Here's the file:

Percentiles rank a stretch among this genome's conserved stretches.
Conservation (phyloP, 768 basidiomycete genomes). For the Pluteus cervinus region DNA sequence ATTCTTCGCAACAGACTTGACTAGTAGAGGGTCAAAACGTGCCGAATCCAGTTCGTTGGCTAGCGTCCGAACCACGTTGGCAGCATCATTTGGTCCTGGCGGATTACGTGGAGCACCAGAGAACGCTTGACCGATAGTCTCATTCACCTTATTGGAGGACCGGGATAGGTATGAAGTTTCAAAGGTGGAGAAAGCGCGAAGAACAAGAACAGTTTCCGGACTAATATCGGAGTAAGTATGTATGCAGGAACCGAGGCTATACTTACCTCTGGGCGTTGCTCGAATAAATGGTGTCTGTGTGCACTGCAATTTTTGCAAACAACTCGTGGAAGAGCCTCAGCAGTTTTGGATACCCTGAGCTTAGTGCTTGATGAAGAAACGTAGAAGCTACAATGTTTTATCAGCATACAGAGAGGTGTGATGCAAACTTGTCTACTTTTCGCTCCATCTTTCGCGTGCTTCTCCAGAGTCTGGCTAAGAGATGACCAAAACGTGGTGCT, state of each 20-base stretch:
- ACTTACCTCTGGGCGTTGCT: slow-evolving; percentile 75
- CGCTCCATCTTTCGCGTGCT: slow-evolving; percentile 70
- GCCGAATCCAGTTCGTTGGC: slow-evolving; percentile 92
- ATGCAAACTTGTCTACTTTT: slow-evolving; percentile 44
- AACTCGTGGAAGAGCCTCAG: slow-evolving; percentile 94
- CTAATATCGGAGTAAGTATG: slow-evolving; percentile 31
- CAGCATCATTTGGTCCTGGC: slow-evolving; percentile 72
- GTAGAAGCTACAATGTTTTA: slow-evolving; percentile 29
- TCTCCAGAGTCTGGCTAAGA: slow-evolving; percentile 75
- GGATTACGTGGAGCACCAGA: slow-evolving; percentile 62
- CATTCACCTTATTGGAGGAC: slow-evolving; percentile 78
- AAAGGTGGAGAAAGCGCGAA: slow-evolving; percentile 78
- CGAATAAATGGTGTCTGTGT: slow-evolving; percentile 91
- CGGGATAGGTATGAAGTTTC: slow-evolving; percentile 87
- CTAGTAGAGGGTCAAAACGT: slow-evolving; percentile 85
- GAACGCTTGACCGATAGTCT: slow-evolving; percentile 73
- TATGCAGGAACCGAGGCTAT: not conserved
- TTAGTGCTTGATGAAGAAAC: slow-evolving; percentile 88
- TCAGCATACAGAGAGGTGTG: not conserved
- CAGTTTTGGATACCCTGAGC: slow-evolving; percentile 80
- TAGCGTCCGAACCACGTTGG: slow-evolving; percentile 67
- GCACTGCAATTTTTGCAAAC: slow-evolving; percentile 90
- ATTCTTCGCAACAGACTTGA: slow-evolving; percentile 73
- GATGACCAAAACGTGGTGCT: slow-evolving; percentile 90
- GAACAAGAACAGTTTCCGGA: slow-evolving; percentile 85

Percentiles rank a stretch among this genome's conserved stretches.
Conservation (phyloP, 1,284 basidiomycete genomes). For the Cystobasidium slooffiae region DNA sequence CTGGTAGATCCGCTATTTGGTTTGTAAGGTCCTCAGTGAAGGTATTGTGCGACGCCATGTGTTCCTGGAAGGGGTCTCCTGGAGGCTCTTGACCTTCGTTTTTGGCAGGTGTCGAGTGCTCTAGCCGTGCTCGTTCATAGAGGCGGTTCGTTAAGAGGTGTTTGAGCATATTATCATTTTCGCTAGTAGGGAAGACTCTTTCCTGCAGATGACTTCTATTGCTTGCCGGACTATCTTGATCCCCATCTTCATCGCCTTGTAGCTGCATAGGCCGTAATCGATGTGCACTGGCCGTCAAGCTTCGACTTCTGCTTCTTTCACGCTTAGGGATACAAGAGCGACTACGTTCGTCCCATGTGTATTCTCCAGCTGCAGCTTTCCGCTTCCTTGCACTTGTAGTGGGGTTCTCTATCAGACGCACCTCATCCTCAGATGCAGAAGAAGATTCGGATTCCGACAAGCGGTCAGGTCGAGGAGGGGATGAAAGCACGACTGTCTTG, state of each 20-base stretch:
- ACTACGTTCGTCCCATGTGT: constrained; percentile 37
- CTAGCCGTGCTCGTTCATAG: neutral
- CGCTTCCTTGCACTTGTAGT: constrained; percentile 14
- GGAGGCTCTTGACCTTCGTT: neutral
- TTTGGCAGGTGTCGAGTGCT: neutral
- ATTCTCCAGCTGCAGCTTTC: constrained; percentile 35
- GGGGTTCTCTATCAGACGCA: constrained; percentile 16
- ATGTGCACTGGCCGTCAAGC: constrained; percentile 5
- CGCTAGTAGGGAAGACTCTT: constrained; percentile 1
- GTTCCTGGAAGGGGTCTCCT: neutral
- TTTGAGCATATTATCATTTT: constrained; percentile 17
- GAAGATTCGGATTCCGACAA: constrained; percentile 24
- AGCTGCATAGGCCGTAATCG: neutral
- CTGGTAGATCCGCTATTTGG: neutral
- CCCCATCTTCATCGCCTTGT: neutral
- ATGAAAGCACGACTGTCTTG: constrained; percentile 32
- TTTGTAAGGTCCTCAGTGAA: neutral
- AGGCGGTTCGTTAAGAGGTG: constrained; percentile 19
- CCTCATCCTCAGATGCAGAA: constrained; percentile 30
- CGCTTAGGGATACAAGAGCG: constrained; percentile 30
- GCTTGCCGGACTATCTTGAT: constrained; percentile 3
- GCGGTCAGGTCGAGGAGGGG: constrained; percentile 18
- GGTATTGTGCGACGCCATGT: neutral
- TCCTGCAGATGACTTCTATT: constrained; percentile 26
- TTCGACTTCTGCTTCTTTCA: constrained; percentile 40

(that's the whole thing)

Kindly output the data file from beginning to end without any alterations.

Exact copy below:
Percentiles rank a stretch among this genome's conserved stretches.
Conservation (phyloP, 768 basidiomycete genomes). For the Pluteus cervinus region DNA sequence ATTCTTCGCAACAGACTTGACTAGTAGAGGGTCAAAACGTGCCGAATCCAGTTCGTTGGCTAGCGTCCGAACCACGTTGGCAGCATCATTTGGTCCTGGCGGATTACGTGGAGCACCAGAGAACGCTTGACCGATAGTCTCATTCACCTTATTGGAGGACCGGGATAGGTATGAAGTTTCAAAGGTGGAGAAAGCGCGAAGAACAAGAACAGTTTCCGGACTAATATCGGAGTAAGTATGTATGCAGGAACCGAGGCTATACTTACCTCTGGGCGTTGCTCGAATAAATGGTGTCTGTGTGCACTGCAATTTTTGCAAACAACTCGTGGAAGAGCCTCAGCAGTTTTGGATACCCTGAGCTTAGTGCTTGATGAAGAAACGTAGAAGCTACAATGTTTTATCAGCATACAGAGAGGTGTGATGCAAACTTGTCTACTTTTCGCTCCATCTTTCGCGTGCTTCTCCAGAGTCTGGCTAAGAGATGACCAAAACGTGGTGCT, state of each 20-base stretch:
- ACTTACCTCTGGGCGTTGCT: slow-evolving; percentile 75
- CGCTCCATCTTTCGCGTGCT: slow-evolving; percentile 70
- GCCGAATCCAGTTCGTTGGC: slow-evolving; percentile 92
- ATGCAAACTTGTCTACTTTT: slow-evolving; percentile 44
- AACTCGTGGAAGAGCCTCAG: slow-evolving; percentile 94
- CTAATATCGGAGTAAGTATG: slow-evolving; percentile 31
- CAGCATCATTTGGTCCTGGC: slow-evolving; percentile 72
- GTAGAAGCTACAATGTTTTA: slow-evolving; percentile 29
- TCTCCAGAGTCTGGCTAAGA: slow-evolving; percentile 75
- GGATTACGTGGAGCACCAGA: slow-evolving; percentile 62
- CATTCACCTTATTGGAGGAC: slow-evolving; percentile 78
- AAAGGTGGAGAAAGCGCGAA: slow-evolving; percentile 78
- CGAATAAATGGTGTCTGTGT: slow-evolving; percentile 91
- CGGGATAGGTATGAAGTTTC: slow-evolving; percentile 87
- CTAGTAGAGGGTCAAAACGT: slow-evolving; percentile 85
- GAACGCTTGACCGATAGTCT: slow-evolving; percentile 73
- TATGCAGGAACCGAGGCTAT: not conserved
- TTAGTGCTTGATGAAGAAAC: slow-evolving; percentile 88
- TCAGCATACAGAGAGGTGTG: not conserved
- CAGTTTTGGATACCCTGAGC: slow-evolving; percentile 80
- TAGCGTCCGAACCACGTTGG: slow-evolving; percentile 67
- GCACTGCAATTTTTGCAAAC: slow-evolving; percentile 90
- ATTCTTCGCAACAGACTTGA: slow-evolving; percentile 73
- GATGACCAAAACGTGGTGCT: slow-evolving; percentile 90
- GAACAAGAACAGTTTCCGGA: slow-evolving; percentile 85

Percentiles rank a stretch among this genome's conserved stretches.
Conservation (phyloP, 1,284 basidiomycete genomes). For the Cystobasidium slooffiae region DNA sequence CTGGTAGATCCGCTATTTGGTTTGTAAGGTCCTCAGTGAAGGTATTGTGCGACGCCATGTGTTCCTGGAAGGGGTCTCCTGGAGGCTCTTGACCTTCGTTTTTGGCAGGTGTCGAGTGCTCTAGCCGTGCTCGTTCATAGAGGCGGTTCGTTAAGAGGTGTTTGAGCATATTATCATTTTCGCTAGTAGGGAAGACTCTTTCCTGCAGATGACTTCTATTGCTTGCCGGACTATCTTGATCCCCATCTTCATCGCCTTGTAGCTGCATAGGCCGTAATCGATGTGCACTGGCCGTCAAGCTTCGACTTCTGCTTCTTTCACGCTTAGGGATACAAGAGCGACTACGTTCGTCCCATGTGTATTCTCCAGCTGCAGCTTTCCGCTTCCTTGCACTTGTAGTGGGGTTCTCTATCAGACGCACCTCATCCTCAGATGCAGAAGAAGATTCGGATTCCGACAAGCGGTCAGGTCGAGGAGGGGATGAAAGCACGACTGTCTTG, state of each 20-base stretch:
- ACTACGTTCGTCCCATGTGT: constrained; percentile 37
- CTAGCCGTGCTCGTTCATAG: neutral
- CGCTTCCTTGCACTTGTAGT: constrained; percentile 14
- GGAGGCTCTTGACCTTCGTT: neutral
- TTTGGCAGGTGTCGAGTGCT: neutral
- ATTCTCCAGCTGCAGCTTTC: constrained; percentile 35
- GGGGTTCTCTATCAGACGCA: constrained; percentile 16
- ATGTGCACTGGCCGTCAAGC: constrained; percentile 5
- CGCTAGTAGGGAAGACTCTT: constrained; percentile 1
- GTTCCTGGAAGGGGTCTCCT: neutral
- TTTGAGCATATTATCATTTT: constrained; percentile 17
- GAAGATTCGGATTCCGACAA: constrained; percentile 24
- AGCTGCATAGGCCGTAATCG: neutral
- CTGGTAGATCCGCTATTTGG: neutral
- CCCCATCTTCATCGCCTTGT: neutral
- ATGAAAGCACGACTGTCTTG: constrained; percentile 32
- TTTGTAAGGTCCTCAGTGAA: neutral
- AGGCGGTTCGTTAAGAGGTG: constrained; percentile 19
- CCTCATCCTCAGATGCAGAA: constrained; percentile 30
- CGCTTAGGGATACAAGAGCG: constrained; percentile 30
- GCTTGCCGGACTATCTTGAT: constrained; percentile 3
- GCGGTCAGGTCGAGGAGGGG: constrained; percentile 18
- GGTATTGTGCGACGCCATGT: neutral
- TCCTGCAGATGACTTCTATT: constrained; percentile 26
- TTCGACTTCTGCTTCTTTCA: constrained; percentile 40